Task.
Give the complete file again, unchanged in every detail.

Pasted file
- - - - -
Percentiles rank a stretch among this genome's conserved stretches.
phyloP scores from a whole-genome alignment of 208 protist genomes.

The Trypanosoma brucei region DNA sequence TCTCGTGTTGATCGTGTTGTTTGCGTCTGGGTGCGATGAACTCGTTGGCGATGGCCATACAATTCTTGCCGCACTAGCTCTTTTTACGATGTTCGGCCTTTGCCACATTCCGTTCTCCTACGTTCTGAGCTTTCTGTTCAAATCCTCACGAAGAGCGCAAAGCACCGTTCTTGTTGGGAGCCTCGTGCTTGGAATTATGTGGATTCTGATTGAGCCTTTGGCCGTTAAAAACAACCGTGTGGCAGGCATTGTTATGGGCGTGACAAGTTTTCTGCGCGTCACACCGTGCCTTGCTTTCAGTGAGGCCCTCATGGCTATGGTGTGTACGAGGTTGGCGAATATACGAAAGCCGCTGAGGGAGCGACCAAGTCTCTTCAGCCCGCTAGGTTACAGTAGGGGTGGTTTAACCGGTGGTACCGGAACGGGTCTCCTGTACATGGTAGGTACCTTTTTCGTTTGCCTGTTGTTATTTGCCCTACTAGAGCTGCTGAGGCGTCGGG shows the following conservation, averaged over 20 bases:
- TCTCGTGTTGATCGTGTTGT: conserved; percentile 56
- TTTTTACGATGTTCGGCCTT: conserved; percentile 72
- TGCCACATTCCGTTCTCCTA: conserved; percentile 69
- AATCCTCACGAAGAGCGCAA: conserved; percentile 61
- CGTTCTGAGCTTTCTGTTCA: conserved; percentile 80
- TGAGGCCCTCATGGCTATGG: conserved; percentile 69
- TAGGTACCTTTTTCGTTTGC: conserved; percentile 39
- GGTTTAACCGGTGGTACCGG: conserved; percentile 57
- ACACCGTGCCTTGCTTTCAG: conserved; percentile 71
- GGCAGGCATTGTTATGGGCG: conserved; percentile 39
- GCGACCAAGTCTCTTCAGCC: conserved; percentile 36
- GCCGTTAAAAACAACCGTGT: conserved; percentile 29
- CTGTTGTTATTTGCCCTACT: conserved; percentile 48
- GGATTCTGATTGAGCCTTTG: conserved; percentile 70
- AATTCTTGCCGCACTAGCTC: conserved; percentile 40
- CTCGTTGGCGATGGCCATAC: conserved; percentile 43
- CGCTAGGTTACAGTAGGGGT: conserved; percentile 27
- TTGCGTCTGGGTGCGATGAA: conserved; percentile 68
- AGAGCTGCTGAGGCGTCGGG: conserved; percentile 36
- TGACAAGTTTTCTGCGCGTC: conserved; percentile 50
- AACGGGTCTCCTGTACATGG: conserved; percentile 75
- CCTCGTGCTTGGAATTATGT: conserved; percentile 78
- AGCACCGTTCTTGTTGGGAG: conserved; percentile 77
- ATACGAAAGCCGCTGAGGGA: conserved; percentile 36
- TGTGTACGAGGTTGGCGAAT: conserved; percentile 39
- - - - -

Percentiles rank a stretch among this genome's conserved stretches.
phyloP scores from a whole-genome alignment of 208 protist genomes.

The Trypanosoma brucei region DNA sequence TCTCGTGTTGATCGTGTTGTTTGCGTCTGGGTGCGATGAACTCGTTGGCGATGGCCATACAATTCTTGCCGCACTAGCTCTTTTTACGATGTTCGGCCTTTGCCACATTCCGTTCTCCTACGTTCTGAGCTTTCTGTTCAAATCCTCACGAAGAGCGCAAAGCACCGTTCTTGTTGGGAGCCTCGTGCTTGGAATTATGTGGATTCTGATTGAGCCTTTGGCCGTTAAAAACAACCGTGTGGCAGGCATTGTTATGGGCGTGACAAGTTTTCTGCGCGTCACACCGTGCCTTGCTTTCAGTGAGGCCCTCATGGCTATGGTGTGTACGAGGTTGGCGAATATACGAAAGCCGCTGAGGGAGCGACCAAGTCTCTTCAGCCCGCTAGGTTACAGTAGGGGTGGTTTAACCGGTGGTACCGGAACGGGTCTCCTGTACATGGTAGGTACCTTTTTCGTTTGCCTGTTGTTATTTGCCCTACTAGAGCTGCTGAGGCGTCGGG shows the following conservation, averaged over 20 bases:
- TCTCGTGTTGATCGTGTTGT: conserved; percentile 56
- TTTTTACGATGTTCGGCCTT: conserved; percentile 72
- TGCCACATTCCGTTCTCCTA: conserved; percentile 69
- AATCCTCACGAAGAGCGCAA: conserved; percentile 61
- CGTTCTGAGCTTTCTGTTCA: conserved; percentile 80
- TGAGGCCCTCATGGCTATGG: conserved; percentile 69
- TAGGTACCTTTTTCGTTTGC: conserved; percentile 39
- GGTTTAACCGGTGGTACCGG: conserved; percentile 57
- ACACCGTGCCTTGCTTTCAG: conserved; percentile 71
- GGCAGGCATTGTTATGGGCG: conserved; percentile 39
- GCGACCAAGTCTCTTCAGCC: conserved; percentile 36
- GCCGTTAAAAACAACCGTGT: conserved; percentile 29
- CTGTTGTTATTTGCCCTACT: conserved; percentile 48
- GGATTCTGATTGAGCCTTTG: conserved; percentile 70
- AATTCTTGCCGCACTAGCTC: conserved; percentile 40
- CTCGTTGGCGATGGCCATAC: conserved; percentile 43
- CGCTAGGTTACAGTAGGGGT: conserved; percentile 27
- TTGCGTCTGGGTGCGATGAA: conserved; percentile 68
- AGAGCTGCTGAGGCGTCGGG: conserved; percentile 36
- TGACAAGTTTTCTGCGCGTC: conserved; percentile 50
- AACGGGTCTCCTGTACATGG: conserved; percentile 75
- CCTCGTGCTTGGAATTATGT: conserved; percentile 78
- AGCACCGTTCTTGTTGGGAG: conserved; percentile 77
- ATACGAAAGCCGCTGAGGGA: conserved; percentile 36
- TGTGTACGAGGTTGGCGAAT: conserved; percentile 39